China in Disputed Waters, Worries Philippines


Senator Francis N. Tolentino | Image by Henzberg Austria/Senate PRIB

The Republic of the Philippines Department of National Defense reported Chinese vessels off that country’s shores last week, and Filipino senators took notice.

Senator Francis N. Tolentino presented a video to the Senate allegedly showing Philippine personnel in November hauling a piece of rocket debris when a Chinese warship obstructed them and cut the line, taking the piece of debris.

Tolentino says Chinese officials deny the incident occurred, but he argues that the video footage is clear, GMA News reported.

According to China’s foreign ministry spokesperson Mao Ning, the object was debris from the payload fairing — a protective nose cone — of a rocket launched by China, Reuters reported.

People from the Philippines side of the incident retrieved and towed the floating object first, she claimed. The Philippines returned the floating object after a cordial exchange at the scene, according to Mao.

“It was not a situation in which we waylaid and grabbed the object,” Mao said, according to Reuters.

Senior Undersecretary of the Department of National Defense Jose C. Faustino Jr. released a statement regarding the department’s concerns about the “swarming of Chinese vessels in Iroquois Reef and Sabina Shoal in the West Philippine Sea.”

“The President’s directive to the Department is clear,” Faustino claims in the statement. “We will not give up a single square inch of Philippine territory.”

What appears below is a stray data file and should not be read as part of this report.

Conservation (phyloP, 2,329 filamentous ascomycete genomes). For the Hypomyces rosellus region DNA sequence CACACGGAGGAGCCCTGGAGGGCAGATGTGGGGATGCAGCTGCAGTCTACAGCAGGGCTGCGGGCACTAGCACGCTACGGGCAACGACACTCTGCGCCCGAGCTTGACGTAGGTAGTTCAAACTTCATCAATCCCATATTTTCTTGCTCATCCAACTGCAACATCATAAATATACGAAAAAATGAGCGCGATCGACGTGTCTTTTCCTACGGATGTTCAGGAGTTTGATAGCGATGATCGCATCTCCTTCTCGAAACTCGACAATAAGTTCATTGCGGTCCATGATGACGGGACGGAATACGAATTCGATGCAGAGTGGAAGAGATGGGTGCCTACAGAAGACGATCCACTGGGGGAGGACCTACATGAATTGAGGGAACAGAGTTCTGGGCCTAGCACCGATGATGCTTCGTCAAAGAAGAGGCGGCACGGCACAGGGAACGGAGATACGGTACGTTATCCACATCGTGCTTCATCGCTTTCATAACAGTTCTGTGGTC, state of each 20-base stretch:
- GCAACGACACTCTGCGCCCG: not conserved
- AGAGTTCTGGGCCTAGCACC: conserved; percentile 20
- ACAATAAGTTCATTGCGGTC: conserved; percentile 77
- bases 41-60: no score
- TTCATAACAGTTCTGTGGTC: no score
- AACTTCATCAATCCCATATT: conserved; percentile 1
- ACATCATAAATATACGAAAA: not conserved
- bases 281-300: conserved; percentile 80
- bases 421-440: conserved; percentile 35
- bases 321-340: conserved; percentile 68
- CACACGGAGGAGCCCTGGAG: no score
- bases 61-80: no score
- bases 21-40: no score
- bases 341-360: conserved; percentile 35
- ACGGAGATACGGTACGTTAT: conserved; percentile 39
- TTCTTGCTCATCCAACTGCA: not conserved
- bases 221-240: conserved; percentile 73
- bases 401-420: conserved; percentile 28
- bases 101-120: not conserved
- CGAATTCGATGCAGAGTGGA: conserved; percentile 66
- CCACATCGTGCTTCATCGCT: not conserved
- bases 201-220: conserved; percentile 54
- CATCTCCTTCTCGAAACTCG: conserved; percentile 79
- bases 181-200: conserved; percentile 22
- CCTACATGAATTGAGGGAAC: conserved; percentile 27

“We continue to conduct routine maritime and aerial patrols in the WPS,” the statement goes on. “Information gathered in these patrols are submitted to relevant authorities for appropriate action.”

Faustino said the country remains open to dialogue with China, but “activities which violate our sovereignty, sovereign rights, and undermine the peace and stability of the region, are unacceptable.”

Naval tensions between China and the Philippines have drawn global notice.

“The United States and the broader international community have a profound stake in the future of this region,” U.S. Vice President Kamala Harris said on a diplomatic trip to the islands in November. “America’s prosperity relies on the billions of dollars that flow through these waters every day. And we are proud to work with you in your mission.”

The Permanent Court of Arbitration (PCA) in The Hague, Netherlands, found in favor of the Philippines’ petition against China in 2016, invalidating Beijing’s claims to practically the entire South China Sea, according to the Philippine government.

The recent news of Chinese vessels in Filipino waters comes weeks before Filipino president Ferdinand Marcos Jr. is set to make his first trip to China at the beginning of January, according to the Philippine government.

Marcos and Chinese President Xi Jinping will be at the Association of Southeast Asian Nations (ASEAN) Summit in 2023.

Senators said they will pass a resolution stating the position of the Senate before Marcos visits Beijing, GMA News reported.

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